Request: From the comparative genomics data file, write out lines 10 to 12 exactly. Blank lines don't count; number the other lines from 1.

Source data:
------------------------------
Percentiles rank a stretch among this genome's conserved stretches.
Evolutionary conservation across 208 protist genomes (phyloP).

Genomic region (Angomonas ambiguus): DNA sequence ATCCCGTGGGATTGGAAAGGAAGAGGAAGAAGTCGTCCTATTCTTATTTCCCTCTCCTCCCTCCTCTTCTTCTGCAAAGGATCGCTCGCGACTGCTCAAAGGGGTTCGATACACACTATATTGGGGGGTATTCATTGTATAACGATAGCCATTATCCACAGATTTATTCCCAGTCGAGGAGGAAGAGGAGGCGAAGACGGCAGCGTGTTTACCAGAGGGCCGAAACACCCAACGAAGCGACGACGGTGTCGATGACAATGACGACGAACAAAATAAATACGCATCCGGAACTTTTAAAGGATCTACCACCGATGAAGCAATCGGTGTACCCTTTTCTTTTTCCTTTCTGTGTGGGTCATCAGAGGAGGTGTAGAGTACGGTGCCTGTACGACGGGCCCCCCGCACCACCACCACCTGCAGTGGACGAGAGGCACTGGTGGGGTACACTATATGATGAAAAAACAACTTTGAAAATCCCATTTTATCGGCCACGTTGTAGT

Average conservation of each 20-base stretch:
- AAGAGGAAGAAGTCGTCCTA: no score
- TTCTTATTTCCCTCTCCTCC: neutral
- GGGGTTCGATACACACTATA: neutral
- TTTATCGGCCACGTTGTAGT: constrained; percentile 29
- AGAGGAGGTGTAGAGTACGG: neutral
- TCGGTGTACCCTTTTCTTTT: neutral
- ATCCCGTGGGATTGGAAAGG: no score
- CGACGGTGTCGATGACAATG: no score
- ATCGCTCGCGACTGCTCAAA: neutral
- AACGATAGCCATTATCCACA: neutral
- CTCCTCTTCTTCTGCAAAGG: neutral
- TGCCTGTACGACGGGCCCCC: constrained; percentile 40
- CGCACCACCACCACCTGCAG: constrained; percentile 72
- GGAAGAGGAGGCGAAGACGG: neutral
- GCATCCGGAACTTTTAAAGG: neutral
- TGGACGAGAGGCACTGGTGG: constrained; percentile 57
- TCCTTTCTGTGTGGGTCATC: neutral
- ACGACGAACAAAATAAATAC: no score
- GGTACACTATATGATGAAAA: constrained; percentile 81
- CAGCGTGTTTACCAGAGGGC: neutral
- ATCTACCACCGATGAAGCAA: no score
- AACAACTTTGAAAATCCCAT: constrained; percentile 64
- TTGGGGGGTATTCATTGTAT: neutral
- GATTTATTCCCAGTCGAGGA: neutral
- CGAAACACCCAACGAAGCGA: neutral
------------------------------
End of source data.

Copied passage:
- TCGGTGTACCCTTTTCTTTT: neutral
- ATCCCGTGGGATTGGAAAGG: no score
- CGACGGTGTCGATGACAATG: no score